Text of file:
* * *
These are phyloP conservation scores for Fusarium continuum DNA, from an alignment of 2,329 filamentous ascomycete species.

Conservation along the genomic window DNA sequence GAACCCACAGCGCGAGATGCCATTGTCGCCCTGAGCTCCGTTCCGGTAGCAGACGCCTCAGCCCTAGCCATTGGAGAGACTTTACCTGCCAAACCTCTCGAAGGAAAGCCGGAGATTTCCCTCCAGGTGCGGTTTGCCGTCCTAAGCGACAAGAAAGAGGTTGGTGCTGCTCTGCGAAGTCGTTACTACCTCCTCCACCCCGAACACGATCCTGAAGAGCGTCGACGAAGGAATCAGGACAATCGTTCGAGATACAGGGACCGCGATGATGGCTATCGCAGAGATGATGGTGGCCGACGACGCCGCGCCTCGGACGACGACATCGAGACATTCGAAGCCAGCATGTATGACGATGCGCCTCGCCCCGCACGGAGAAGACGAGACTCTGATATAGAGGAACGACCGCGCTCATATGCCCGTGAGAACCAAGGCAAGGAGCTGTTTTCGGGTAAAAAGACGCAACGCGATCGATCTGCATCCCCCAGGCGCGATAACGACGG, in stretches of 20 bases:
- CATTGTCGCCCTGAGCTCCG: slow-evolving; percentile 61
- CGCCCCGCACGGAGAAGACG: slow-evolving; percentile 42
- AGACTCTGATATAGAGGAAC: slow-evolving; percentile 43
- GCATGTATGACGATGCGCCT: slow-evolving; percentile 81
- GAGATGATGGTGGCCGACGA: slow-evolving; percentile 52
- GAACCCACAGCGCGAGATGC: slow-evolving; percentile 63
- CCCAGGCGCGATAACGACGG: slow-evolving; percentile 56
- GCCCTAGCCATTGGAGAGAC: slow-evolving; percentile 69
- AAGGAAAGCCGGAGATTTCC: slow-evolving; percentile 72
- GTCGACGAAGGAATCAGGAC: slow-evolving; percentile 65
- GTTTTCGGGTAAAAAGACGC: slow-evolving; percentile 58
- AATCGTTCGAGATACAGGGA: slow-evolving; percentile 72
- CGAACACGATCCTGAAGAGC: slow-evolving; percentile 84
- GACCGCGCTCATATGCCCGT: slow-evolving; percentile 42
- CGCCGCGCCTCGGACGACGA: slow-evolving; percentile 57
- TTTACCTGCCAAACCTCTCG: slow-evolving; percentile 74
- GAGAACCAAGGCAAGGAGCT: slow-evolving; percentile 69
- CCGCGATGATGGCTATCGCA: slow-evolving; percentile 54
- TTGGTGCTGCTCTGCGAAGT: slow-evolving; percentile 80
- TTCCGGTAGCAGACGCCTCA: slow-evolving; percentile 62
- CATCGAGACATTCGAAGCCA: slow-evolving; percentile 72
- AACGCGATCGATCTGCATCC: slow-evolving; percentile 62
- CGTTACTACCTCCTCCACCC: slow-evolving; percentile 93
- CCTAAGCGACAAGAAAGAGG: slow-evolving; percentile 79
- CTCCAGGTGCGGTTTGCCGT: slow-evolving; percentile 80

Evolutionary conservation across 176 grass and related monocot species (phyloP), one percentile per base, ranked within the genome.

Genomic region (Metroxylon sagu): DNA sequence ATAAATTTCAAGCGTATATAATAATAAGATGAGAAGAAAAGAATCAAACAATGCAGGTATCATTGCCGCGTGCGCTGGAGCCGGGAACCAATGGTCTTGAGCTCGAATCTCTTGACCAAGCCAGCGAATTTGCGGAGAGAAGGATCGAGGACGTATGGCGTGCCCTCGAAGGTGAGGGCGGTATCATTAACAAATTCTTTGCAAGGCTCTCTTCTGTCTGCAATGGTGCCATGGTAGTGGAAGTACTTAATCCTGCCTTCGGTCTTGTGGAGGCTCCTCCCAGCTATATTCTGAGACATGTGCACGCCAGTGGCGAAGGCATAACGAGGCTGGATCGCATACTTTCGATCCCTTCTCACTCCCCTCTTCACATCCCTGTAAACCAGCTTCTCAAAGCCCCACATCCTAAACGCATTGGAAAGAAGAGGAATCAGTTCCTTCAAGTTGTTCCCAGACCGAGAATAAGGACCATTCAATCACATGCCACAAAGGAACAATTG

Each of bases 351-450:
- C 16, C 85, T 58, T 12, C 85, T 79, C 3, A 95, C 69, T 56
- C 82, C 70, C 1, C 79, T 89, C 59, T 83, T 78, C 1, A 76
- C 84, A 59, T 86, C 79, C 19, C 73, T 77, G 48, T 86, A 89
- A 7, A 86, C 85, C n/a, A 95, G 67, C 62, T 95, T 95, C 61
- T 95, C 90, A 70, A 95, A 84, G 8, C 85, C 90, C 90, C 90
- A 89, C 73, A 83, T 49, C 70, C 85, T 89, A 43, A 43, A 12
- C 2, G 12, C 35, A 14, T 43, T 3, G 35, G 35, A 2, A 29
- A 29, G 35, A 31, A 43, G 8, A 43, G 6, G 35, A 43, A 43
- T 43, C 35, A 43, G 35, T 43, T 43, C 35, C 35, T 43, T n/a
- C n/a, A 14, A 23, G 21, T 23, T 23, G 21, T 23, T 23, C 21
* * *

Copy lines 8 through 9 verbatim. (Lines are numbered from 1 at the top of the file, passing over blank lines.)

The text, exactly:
- GAACCCACAGCGCGAGATGC: slow-evolving; percentile 63
- CCCAGGCGCGATAACGACGG: slow-evolving; percentile 56